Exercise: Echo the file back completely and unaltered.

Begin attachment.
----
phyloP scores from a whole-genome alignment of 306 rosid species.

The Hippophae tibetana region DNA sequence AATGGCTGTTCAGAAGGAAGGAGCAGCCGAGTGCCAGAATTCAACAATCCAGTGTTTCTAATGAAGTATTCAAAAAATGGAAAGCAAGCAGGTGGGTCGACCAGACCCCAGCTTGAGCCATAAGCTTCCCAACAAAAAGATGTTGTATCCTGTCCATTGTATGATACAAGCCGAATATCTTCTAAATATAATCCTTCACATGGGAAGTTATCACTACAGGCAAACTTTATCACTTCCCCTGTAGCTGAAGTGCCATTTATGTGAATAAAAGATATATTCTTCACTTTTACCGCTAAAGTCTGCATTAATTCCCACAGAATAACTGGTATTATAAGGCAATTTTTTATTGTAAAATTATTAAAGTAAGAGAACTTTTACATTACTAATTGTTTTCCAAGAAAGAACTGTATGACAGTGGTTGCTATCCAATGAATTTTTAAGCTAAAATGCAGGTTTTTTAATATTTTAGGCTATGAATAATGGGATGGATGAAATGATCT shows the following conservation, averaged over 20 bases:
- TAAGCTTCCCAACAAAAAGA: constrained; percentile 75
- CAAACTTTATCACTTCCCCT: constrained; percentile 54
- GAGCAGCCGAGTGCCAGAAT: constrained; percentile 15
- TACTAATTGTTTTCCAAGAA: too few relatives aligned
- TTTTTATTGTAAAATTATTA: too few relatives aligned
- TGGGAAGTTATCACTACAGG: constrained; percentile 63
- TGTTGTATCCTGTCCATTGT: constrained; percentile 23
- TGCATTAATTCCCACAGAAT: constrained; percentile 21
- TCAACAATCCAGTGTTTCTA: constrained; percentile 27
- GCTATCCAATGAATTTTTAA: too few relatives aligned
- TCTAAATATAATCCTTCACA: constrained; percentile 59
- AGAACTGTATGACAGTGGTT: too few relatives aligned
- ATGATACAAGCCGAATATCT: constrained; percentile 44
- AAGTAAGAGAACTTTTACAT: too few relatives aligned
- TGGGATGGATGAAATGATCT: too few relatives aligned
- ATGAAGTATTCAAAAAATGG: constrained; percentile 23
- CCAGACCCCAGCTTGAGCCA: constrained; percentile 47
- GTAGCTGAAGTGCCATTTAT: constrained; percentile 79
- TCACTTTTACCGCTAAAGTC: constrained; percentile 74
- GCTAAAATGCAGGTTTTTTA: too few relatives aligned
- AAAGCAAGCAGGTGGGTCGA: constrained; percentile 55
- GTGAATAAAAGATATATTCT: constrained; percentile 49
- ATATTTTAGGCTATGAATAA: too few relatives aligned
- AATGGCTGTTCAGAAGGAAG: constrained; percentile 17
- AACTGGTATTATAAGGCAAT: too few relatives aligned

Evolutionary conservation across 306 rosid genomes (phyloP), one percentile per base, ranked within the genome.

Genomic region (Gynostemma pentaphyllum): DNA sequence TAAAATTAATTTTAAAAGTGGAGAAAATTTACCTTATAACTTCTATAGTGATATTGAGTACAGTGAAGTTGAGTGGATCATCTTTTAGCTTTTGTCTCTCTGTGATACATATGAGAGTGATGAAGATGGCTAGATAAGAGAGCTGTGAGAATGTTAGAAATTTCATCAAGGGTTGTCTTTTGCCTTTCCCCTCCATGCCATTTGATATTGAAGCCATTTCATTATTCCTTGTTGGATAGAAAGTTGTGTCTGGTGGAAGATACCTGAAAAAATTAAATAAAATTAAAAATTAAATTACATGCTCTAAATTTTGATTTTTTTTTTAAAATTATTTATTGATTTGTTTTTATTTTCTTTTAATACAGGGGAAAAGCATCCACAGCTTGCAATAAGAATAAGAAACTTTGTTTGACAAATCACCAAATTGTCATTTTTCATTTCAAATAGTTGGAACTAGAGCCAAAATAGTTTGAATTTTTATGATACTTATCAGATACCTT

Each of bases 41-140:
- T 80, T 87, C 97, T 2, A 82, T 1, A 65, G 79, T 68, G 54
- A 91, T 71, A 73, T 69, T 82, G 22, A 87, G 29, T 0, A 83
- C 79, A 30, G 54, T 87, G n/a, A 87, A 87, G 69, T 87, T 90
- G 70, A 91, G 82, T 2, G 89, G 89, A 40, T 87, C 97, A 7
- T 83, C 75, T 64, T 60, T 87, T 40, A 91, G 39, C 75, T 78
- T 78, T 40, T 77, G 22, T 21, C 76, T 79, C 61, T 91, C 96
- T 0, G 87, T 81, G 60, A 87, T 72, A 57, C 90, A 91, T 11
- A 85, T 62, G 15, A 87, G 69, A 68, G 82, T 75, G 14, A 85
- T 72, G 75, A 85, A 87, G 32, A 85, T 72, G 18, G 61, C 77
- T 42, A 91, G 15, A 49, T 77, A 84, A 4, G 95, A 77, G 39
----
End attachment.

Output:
phyloP scores from a whole-genome alignment of 306 rosid species.

The Hippophae tibetana region DNA sequence AATGGCTGTTCAGAAGGAAGGAGCAGCCGAGTGCCAGAATTCAACAATCCAGTGTTTCTAATGAAGTATTCAAAAAATGGAAAGCAAGCAGGTGGGTCGACCAGACCCCAGCTTGAGCCATAAGCTTCCCAACAAAAAGATGTTGTATCCTGTCCATTGTATGATACAAGCCGAATATCTTCTAAATATAATCCTTCACATGGGAAGTTATCACTACAGGCAAACTTTATCACTTCCCCTGTAGCTGAAGTGCCATTTATGTGAATAAAAGATATATTCTTCACTTTTACCGCTAAAGTCTGCATTAATTCCCACAGAATAACTGGTATTATAAGGCAATTTTTTATTGTAAAATTATTAAAGTAAGAGAACTTTTACATTACTAATTGTTTTCCAAGAAAGAACTGTATGACAGTGGTTGCTATCCAATGAATTTTTAAGCTAAAATGCAGGTTTTTTAATATTTTAGGCTATGAATAATGGGATGGATGAAATGATCT shows the following conservation, averaged over 20 bases:
- TAAGCTTCCCAACAAAAAGA: constrained; percentile 75
- CAAACTTTATCACTTCCCCT: constrained; percentile 54
- GAGCAGCCGAGTGCCAGAAT: constrained; percentile 15
- TACTAATTGTTTTCCAAGAA: too few relatives aligned
- TTTTTATTGTAAAATTATTA: too few relatives aligned
- TGGGAAGTTATCACTACAGG: constrained; percentile 63
- TGTTGTATCCTGTCCATTGT: constrained; percentile 23
- TGCATTAATTCCCACAGAAT: constrained; percentile 21
- TCAACAATCCAGTGTTTCTA: constrained; percentile 27
- GCTATCCAATGAATTTTTAA: too few relatives aligned
- TCTAAATATAATCCTTCACA: constrained; percentile 59
- AGAACTGTATGACAGTGGTT: too few relatives aligned
- ATGATACAAGCCGAATATCT: constrained; percentile 44
- AAGTAAGAGAACTTTTACAT: too few relatives aligned
- TGGGATGGATGAAATGATCT: too few relatives aligned
- ATGAAGTATTCAAAAAATGG: constrained; percentile 23
- CCAGACCCCAGCTTGAGCCA: constrained; percentile 47
- GTAGCTGAAGTGCCATTTAT: constrained; percentile 79
- TCACTTTTACCGCTAAAGTC: constrained; percentile 74
- GCTAAAATGCAGGTTTTTTA: too few relatives aligned
- AAAGCAAGCAGGTGGGTCGA: constrained; percentile 55
- GTGAATAAAAGATATATTCT: constrained; percentile 49
- ATATTTTAGGCTATGAATAA: too few relatives aligned
- AATGGCTGTTCAGAAGGAAG: constrained; percentile 17
- AACTGGTATTATAAGGCAAT: too few relatives aligned

Evolutionary conservation across 306 rosid genomes (phyloP), one percentile per base, ranked within the genome.

Genomic region (Gynostemma pentaphyllum): DNA sequence TAAAATTAATTTTAAAAGTGGAGAAAATTTACCTTATAACTTCTATAGTGATATTGAGTACAGTGAAGTTGAGTGGATCATCTTTTAGCTTTTGTCTCTCTGTGATACATATGAGAGTGATGAAGATGGCTAGATAAGAGAGCTGTGAGAATGTTAGAAATTTCATCAAGGGTTGTCTTTTGCCTTTCCCCTCCATGCCATTTGATATTGAAGCCATTTCATTATTCCTTGTTGGATAGAAAGTTGTGTCTGGTGGAAGATACCTGAAAAAATTAAATAAAATTAAAAATTAAATTACATGCTCTAAATTTTGATTTTTTTTTTAAAATTATTTATTGATTTGTTTTTATTTTCTTTTAATACAGGGGAAAAGCATCCACAGCTTGCAATAAGAATAAGAAACTTTGTTTGACAAATCACCAAATTGTCATTTTTCATTTCAAATAGTTGGAACTAGAGCCAAAATAGTTTGAATTTTTATGATACTTATCAGATACCTT

Each of bases 41-140:
- T 80, T 87, C 97, T 2, A 82, T 1, A 65, G 79, T 68, G 54
- A 91, T 71, A 73, T 69, T 82, G 22, A 87, G 29, T 0, A 83
- C 79, A 30, G 54, T 87, G n/a, A 87, A 87, G 69, T 87, T 90
- G 70, A 91, G 82, T 2, G 89, G 89, A 40, T 87, C 97, A 7
- T 83, C 75, T 64, T 60, T 87, T 40, A 91, G 39, C 75, T 78
- T 78, T 40, T 77, G 22, T 21, C 76, T 79, C 61, T 91, C 96
- T 0, G 87, T 81, G 60, A 87, T 72, A 57, C 90, A 91, T 11
- A 85, T 62, G 15, A 87, G 69, A 68, G 82, T 75, G 14, A 85
- T 72, G 75, A 85, A 87, G 32, A 85, T 72, G 18, G 61, C 77
- T 42, A 91, G 15, A 49, T 77, A 84, A 4, G 95, A 77, G 39